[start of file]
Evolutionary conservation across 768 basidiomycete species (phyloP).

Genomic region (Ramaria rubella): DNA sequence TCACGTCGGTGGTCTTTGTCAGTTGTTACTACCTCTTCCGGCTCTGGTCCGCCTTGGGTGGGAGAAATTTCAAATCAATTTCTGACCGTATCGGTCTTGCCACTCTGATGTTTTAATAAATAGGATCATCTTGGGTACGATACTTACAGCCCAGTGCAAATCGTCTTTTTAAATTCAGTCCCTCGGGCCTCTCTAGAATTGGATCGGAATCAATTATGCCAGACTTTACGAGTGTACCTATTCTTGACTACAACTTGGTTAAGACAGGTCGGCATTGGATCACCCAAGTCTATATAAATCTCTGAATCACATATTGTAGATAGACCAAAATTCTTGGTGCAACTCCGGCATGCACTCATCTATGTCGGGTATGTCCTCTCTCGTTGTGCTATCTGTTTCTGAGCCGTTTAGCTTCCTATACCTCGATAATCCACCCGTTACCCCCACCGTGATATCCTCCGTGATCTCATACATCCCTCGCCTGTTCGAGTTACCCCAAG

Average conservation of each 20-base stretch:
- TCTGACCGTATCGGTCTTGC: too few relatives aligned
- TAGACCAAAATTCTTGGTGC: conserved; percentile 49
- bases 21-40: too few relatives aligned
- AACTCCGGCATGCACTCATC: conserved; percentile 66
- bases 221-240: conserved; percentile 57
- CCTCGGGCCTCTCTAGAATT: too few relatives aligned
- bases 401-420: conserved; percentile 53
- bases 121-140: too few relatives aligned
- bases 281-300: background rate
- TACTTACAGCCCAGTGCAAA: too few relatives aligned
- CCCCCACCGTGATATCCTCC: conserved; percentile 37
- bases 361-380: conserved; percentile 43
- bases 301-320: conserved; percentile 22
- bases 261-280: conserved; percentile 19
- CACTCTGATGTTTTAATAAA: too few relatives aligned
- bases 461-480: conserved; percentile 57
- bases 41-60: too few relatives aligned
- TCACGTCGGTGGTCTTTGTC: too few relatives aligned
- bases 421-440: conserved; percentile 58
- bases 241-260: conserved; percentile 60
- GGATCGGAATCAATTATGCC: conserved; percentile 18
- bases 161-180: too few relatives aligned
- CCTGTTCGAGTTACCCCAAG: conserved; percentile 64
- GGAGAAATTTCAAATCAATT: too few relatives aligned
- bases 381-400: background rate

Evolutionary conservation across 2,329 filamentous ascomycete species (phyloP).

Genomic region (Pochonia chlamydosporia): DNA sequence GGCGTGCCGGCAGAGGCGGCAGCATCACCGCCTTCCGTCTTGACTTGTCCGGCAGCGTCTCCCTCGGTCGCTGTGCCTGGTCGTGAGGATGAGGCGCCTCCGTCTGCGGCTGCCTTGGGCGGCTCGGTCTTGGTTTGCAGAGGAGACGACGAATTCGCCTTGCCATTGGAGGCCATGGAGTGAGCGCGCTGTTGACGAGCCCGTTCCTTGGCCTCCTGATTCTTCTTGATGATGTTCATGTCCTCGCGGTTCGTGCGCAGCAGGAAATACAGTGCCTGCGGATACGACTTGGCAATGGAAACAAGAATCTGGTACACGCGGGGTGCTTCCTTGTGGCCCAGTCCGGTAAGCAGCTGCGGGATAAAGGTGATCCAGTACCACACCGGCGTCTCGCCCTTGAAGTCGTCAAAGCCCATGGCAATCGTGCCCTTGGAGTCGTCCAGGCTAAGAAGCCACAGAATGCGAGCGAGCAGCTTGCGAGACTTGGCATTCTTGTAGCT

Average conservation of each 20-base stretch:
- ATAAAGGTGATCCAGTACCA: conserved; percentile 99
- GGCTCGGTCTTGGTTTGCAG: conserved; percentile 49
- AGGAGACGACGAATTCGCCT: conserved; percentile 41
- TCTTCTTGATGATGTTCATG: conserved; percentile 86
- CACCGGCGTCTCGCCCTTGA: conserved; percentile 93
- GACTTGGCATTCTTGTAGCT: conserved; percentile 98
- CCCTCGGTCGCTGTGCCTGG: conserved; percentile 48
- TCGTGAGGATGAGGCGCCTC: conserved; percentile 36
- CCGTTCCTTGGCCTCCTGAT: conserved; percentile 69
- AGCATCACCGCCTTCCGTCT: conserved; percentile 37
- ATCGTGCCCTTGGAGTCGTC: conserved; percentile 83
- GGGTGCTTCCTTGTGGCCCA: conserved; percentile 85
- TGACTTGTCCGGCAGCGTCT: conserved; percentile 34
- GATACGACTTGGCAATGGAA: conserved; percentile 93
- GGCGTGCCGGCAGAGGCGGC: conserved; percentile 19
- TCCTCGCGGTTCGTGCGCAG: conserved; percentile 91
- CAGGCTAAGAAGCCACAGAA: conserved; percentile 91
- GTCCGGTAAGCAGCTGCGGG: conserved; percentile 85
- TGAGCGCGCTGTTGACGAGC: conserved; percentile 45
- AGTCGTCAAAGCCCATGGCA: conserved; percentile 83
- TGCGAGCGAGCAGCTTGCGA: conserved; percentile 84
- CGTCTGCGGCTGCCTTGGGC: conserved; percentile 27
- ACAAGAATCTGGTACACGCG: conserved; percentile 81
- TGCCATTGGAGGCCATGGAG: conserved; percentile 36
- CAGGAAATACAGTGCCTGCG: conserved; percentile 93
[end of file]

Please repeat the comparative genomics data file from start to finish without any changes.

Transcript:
Evolutionary conservation across 768 basidiomycete species (phyloP).

Genomic region (Ramaria rubella): DNA sequence TCACGTCGGTGGTCTTTGTCAGTTGTTACTACCTCTTCCGGCTCTGGTCCGCCTTGGGTGGGAGAAATTTCAAATCAATTTCTGACCGTATCGGTCTTGCCACTCTGATGTTTTAATAAATAGGATCATCTTGGGTACGATACTTACAGCCCAGTGCAAATCGTCTTTTTAAATTCAGTCCCTCGGGCCTCTCTAGAATTGGATCGGAATCAATTATGCCAGACTTTACGAGTGTACCTATTCTTGACTACAACTTGGTTAAGACAGGTCGGCATTGGATCACCCAAGTCTATATAAATCTCTGAATCACATATTGTAGATAGACCAAAATTCTTGGTGCAACTCCGGCATGCACTCATCTATGTCGGGTATGTCCTCTCTCGTTGTGCTATCTGTTTCTGAGCCGTTTAGCTTCCTATACCTCGATAATCCACCCGTTACCCCCACCGTGATATCCTCCGTGATCTCATACATCCCTCGCCTGTTCGAGTTACCCCAAG

Average conservation of each 20-base stretch:
- TCTGACCGTATCGGTCTTGC: too few relatives aligned
- TAGACCAAAATTCTTGGTGC: conserved; percentile 49
- bases 21-40: too few relatives aligned
- AACTCCGGCATGCACTCATC: conserved; percentile 66
- bases 221-240: conserved; percentile 57
- CCTCGGGCCTCTCTAGAATT: too few relatives aligned
- bases 401-420: conserved; percentile 53
- bases 121-140: too few relatives aligned
- bases 281-300: background rate
- TACTTACAGCCCAGTGCAAA: too few relatives aligned
- CCCCCACCGTGATATCCTCC: conserved; percentile 37
- bases 361-380: conserved; percentile 43
- bases 301-320: conserved; percentile 22
- bases 261-280: conserved; percentile 19
- CACTCTGATGTTTTAATAAA: too few relatives aligned
- bases 461-480: conserved; percentile 57
- bases 41-60: too few relatives aligned
- TCACGTCGGTGGTCTTTGTC: too few relatives aligned
- bases 421-440: conserved; percentile 58
- bases 241-260: conserved; percentile 60
- GGATCGGAATCAATTATGCC: conserved; percentile 18
- bases 161-180: too few relatives aligned
- CCTGTTCGAGTTACCCCAAG: conserved; percentile 64
- GGAGAAATTTCAAATCAATT: too few relatives aligned
- bases 381-400: background rate

Evolutionary conservation across 2,329 filamentous ascomycete species (phyloP).

Genomic region (Pochonia chlamydosporia): DNA sequence GGCGTGCCGGCAGAGGCGGCAGCATCACCGCCTTCCGTCTTGACTTGTCCGGCAGCGTCTCCCTCGGTCGCTGTGCCTGGTCGTGAGGATGAGGCGCCTCCGTCTGCGGCTGCCTTGGGCGGCTCGGTCTTGGTTTGCAGAGGAGACGACGAATTCGCCTTGCCATTGGAGGCCATGGAGTGAGCGCGCTGTTGACGAGCCCGTTCCTTGGCCTCCTGATTCTTCTTGATGATGTTCATGTCCTCGCGGTTCGTGCGCAGCAGGAAATACAGTGCCTGCGGATACGACTTGGCAATGGAAACAAGAATCTGGTACACGCGGGGTGCTTCCTTGTGGCCCAGTCCGGTAAGCAGCTGCGGGATAAAGGTGATCCAGTACCACACCGGCGTCTCGCCCTTGAAGTCGTCAAAGCCCATGGCAATCGTGCCCTTGGAGTCGTCCAGGCTAAGAAGCCACAGAATGCGAGCGAGCAGCTTGCGAGACTTGGCATTCTTGTAGCT

Average conservation of each 20-base stretch:
- ATAAAGGTGATCCAGTACCA: conserved; percentile 99
- GGCTCGGTCTTGGTTTGCAG: conserved; percentile 49
- AGGAGACGACGAATTCGCCT: conserved; percentile 41
- TCTTCTTGATGATGTTCATG: conserved; percentile 86
- CACCGGCGTCTCGCCCTTGA: conserved; percentile 93
- GACTTGGCATTCTTGTAGCT: conserved; percentile 98
- CCCTCGGTCGCTGTGCCTGG: conserved; percentile 48
- TCGTGAGGATGAGGCGCCTC: conserved; percentile 36
- CCGTTCCTTGGCCTCCTGAT: conserved; percentile 69
- AGCATCACCGCCTTCCGTCT: conserved; percentile 37
- ATCGTGCCCTTGGAGTCGTC: conserved; percentile 83
- GGGTGCTTCCTTGTGGCCCA: conserved; percentile 85
- TGACTTGTCCGGCAGCGTCT: conserved; percentile 34
- GATACGACTTGGCAATGGAA: conserved; percentile 93
- GGCGTGCCGGCAGAGGCGGC: conserved; percentile 19
- TCCTCGCGGTTCGTGCGCAG: conserved; percentile 91
- CAGGCTAAGAAGCCACAGAA: conserved; percentile 91
- GTCCGGTAAGCAGCTGCGGG: conserved; percentile 85
- TGAGCGCGCTGTTGACGAGC: conserved; percentile 45
- AGTCGTCAAAGCCCATGGCA: conserved; percentile 83
- TGCGAGCGAGCAGCTTGCGA: conserved; percentile 84
- CGTCTGCGGCTGCCTTGGGC: conserved; percentile 27
- ACAAGAATCTGGTACACGCG: conserved; percentile 81
- TGCCATTGGAGGCCATGGAG: conserved; percentile 36
- CAGGAAATACAGTGCCTGCG: conserved; percentile 93